Nursing and Sleep Deprivation
"Oh! I am so tired that even when I close my eyes I dream and I want to sleep! This would be a very typical state of our LVN nursing students, while attending the LVN program. And it is true for most typical nursing students. Between a morning job, a night-time LVN class, and home with family and kids, with preparations for exams and homework assignments, they hardly have enough time to sleep and restore.
But what does happen during those hours of sleep? And why do we really need sleep? If we are supposed to spend eight hours a day asleep, nearly one third of one's life is spent in bed! Some people say that they have adjusted to only five hours of sleep a day or even less. But did their bodies truly adjust?
Scientific research shows that only 3% of population can survive and work efficiently with only 6 hours of sleet, but not less. An average human is supposed to sleep eight hours. So, why is sleep so important? Many scientific experiments have been done studying sleep, its quality, and the body's response to lack of sleep. The most obvious result of sleep deprivation, according to research, is a vast detrimental effect on one's cognitive function. Very clearly, the subjects of the experiments, after being prevented from sleeping for more than 24 hours, showed a significant slowing in their information processing abilities. Their responses to questions were delayed, their vision clarity deteriorated, their speech was much slower, and in many cases, they experienced somewhat similar to aphasia, a phenomenon, when you can not say what you want to say, or can not come up with the right words to express thought.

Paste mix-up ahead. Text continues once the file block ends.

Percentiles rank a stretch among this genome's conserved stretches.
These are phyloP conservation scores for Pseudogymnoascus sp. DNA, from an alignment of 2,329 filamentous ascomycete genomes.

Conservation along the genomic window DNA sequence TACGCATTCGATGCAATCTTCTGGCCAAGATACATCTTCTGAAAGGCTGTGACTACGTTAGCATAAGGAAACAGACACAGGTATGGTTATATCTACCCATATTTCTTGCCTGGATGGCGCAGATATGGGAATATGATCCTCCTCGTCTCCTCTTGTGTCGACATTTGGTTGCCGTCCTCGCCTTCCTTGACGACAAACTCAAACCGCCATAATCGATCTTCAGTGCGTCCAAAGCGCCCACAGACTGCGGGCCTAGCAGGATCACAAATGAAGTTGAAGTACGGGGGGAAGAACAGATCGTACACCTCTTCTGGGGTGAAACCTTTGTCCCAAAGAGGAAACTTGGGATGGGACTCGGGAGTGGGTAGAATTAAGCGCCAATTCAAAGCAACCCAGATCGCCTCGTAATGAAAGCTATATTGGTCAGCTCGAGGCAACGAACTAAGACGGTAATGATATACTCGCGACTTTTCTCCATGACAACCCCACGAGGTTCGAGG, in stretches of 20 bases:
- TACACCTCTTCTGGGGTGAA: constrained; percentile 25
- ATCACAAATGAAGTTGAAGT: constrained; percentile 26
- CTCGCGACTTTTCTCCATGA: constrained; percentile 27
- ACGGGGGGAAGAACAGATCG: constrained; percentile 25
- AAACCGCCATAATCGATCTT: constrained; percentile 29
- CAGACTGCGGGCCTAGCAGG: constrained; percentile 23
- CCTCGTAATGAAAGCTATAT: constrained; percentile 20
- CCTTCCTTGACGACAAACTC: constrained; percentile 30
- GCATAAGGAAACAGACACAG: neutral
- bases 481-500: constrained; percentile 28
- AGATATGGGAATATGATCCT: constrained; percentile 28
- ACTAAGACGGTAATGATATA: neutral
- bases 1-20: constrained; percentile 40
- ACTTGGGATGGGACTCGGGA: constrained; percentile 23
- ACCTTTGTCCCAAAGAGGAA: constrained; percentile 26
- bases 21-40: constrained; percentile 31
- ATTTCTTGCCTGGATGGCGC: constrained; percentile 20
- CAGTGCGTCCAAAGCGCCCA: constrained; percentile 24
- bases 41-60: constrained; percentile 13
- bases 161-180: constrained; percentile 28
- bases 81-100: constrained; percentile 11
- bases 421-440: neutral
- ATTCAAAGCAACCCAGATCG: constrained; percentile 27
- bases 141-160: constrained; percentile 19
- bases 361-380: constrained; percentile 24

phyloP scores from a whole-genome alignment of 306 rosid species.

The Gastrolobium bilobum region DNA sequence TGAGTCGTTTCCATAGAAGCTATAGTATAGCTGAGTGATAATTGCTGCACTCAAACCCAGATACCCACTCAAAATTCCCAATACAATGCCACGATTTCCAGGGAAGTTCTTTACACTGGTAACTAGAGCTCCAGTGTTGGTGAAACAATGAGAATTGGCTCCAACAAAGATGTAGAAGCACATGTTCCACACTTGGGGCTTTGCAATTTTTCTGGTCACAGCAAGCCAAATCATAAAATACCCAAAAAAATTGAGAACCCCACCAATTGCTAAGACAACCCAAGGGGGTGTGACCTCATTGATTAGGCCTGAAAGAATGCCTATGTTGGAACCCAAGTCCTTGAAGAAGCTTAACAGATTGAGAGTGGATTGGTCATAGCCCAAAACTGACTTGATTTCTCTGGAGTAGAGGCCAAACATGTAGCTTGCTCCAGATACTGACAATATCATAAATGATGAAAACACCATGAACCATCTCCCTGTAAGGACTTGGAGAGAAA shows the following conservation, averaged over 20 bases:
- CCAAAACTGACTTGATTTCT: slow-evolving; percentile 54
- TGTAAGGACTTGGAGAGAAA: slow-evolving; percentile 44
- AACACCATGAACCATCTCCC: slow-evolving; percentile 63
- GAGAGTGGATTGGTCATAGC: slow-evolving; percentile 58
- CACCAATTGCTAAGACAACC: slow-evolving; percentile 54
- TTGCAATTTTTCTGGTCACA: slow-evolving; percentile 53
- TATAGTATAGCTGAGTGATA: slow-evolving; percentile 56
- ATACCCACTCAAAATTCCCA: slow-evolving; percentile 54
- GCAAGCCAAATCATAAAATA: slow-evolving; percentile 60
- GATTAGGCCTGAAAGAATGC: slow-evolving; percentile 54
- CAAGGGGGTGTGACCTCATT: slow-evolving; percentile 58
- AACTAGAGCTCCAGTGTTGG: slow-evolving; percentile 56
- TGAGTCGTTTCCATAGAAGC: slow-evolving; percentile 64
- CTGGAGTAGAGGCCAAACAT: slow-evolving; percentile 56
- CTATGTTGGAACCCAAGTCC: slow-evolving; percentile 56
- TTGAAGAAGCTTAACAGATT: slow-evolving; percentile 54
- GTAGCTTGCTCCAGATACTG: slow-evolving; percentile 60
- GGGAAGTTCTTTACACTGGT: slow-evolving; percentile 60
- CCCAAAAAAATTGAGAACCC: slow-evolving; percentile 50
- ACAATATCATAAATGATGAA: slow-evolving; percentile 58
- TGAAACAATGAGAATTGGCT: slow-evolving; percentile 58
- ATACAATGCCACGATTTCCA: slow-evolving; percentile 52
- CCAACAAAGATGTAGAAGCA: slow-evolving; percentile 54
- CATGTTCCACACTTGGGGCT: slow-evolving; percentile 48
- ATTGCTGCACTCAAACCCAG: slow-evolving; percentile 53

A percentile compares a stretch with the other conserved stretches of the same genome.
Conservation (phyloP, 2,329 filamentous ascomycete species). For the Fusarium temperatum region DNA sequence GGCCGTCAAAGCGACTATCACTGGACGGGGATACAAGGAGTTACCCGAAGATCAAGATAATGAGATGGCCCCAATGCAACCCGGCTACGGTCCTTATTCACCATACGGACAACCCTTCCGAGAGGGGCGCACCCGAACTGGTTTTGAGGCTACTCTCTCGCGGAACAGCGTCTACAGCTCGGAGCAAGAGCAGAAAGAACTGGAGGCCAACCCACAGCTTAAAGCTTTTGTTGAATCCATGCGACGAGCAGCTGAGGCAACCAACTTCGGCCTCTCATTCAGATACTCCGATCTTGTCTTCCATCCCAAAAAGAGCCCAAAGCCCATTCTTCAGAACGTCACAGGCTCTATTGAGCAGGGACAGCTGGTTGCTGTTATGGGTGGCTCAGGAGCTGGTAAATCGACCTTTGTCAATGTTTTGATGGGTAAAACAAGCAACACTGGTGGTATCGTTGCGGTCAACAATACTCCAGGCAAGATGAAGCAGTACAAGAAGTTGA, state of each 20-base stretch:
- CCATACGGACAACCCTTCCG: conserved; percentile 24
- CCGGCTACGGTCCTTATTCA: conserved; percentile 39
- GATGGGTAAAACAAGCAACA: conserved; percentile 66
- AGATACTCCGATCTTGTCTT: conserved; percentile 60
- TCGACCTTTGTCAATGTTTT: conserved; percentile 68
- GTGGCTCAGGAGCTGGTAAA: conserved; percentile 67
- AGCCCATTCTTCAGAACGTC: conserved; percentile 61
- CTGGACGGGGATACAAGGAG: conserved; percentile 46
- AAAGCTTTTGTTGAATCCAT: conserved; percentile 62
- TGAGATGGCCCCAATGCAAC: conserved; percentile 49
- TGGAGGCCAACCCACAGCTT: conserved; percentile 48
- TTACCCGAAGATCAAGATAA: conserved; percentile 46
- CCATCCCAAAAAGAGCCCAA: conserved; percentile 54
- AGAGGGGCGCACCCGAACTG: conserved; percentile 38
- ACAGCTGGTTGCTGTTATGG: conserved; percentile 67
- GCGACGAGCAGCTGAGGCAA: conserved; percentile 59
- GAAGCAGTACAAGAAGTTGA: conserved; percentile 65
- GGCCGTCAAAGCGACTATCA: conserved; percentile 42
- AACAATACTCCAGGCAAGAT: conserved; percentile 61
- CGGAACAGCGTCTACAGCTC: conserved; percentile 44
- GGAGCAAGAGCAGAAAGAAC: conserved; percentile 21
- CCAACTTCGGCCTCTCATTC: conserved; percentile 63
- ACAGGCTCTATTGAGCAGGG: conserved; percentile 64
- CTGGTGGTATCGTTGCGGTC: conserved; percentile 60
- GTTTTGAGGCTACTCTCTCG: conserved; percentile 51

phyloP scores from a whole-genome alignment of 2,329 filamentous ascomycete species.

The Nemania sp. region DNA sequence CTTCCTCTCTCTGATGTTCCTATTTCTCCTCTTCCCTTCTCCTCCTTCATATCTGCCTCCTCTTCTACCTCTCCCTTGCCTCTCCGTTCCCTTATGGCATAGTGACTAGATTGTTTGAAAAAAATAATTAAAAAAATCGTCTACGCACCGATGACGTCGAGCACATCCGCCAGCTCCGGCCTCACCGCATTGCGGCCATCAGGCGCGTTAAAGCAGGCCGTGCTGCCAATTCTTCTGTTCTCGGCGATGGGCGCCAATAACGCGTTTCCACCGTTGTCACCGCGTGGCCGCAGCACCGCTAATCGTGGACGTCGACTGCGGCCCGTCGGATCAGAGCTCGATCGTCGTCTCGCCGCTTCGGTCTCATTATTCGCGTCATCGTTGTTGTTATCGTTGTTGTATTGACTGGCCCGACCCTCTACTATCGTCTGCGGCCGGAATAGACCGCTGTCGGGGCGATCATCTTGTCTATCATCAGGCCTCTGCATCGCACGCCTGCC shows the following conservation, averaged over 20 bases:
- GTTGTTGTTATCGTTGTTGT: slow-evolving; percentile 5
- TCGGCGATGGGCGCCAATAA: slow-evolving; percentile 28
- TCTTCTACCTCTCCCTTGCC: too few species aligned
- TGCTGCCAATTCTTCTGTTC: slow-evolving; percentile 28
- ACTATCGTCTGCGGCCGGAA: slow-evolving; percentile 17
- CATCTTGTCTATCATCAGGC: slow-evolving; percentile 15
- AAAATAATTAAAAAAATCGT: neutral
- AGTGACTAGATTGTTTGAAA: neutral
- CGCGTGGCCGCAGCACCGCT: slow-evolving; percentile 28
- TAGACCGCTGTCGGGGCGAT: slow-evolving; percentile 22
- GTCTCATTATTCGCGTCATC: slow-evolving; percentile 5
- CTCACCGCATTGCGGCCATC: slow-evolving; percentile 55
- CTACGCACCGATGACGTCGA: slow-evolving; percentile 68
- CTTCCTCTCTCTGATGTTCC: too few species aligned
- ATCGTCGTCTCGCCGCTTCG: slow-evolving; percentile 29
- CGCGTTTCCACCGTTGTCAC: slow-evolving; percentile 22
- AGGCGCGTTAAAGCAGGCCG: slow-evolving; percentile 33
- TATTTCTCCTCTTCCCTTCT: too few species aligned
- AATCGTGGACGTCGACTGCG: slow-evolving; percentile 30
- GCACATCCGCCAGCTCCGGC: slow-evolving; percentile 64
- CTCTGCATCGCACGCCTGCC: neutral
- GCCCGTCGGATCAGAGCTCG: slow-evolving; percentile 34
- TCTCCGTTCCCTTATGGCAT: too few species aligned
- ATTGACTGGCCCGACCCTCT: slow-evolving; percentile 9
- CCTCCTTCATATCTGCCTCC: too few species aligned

The effects of sleep deprivation were especially noticeable in memory formation and learning. A student, such as our LVN student and LVN certification, was given some facts to memorize, and then asked to regurgitate the information. When percent information retrieved in well-rested students versus in the sleep-deprived students were compared, the results were astonishing: the sleep-deprived student could remember less facts and in much fewer details. So, something happens when we sleep that allows the brain to restore the recently formed neuronal connections and make those connections stronger and more long-lasting.
We discover many important functions of sleep toward restoration and regeneration of the body, but one of the most exciting findings is the effects of sleep on the aging process. We know that laboratory rats that were prevented from sleeping, aged much faster and diet of natural causes much sooner than their control counterparts. In humans, we can see that sleep deprivation raises the levels of the most dangerous, age-promoting hormone, cortisol. This hormone, produced in the adrenal cortex, promotes oxidative damage in all the tissues of the brain, inducing inflammatory processes, which promote the development of chronic diseases and aging. Moreover, this hormone has been linked to age-related deterioration of the brain function, such as the one seen in Alzheimer's dementia patients. And interestingly, as we age, the portion of the night we spend in the deep restorative sleep becomes smaller and smaller. Perhaps, this also contributes to age-related chronic diseases and deterioration of organ systems?
We now know that many on-the-job human errors happen due to the sleep deprivation. Sometimes, these errors can be quite devastating, such as the Chernobyl incident, for instance. Or a sleep-deprived doctor giving the wrong order or a wrong prescription is simply dangerous to patients. We can not allow such errors to happen in medicine or patient care. This is why we educate our nursing students, while attending an LVN college about the importance of quality sleep in maximizing human potential and minimizing mistakes.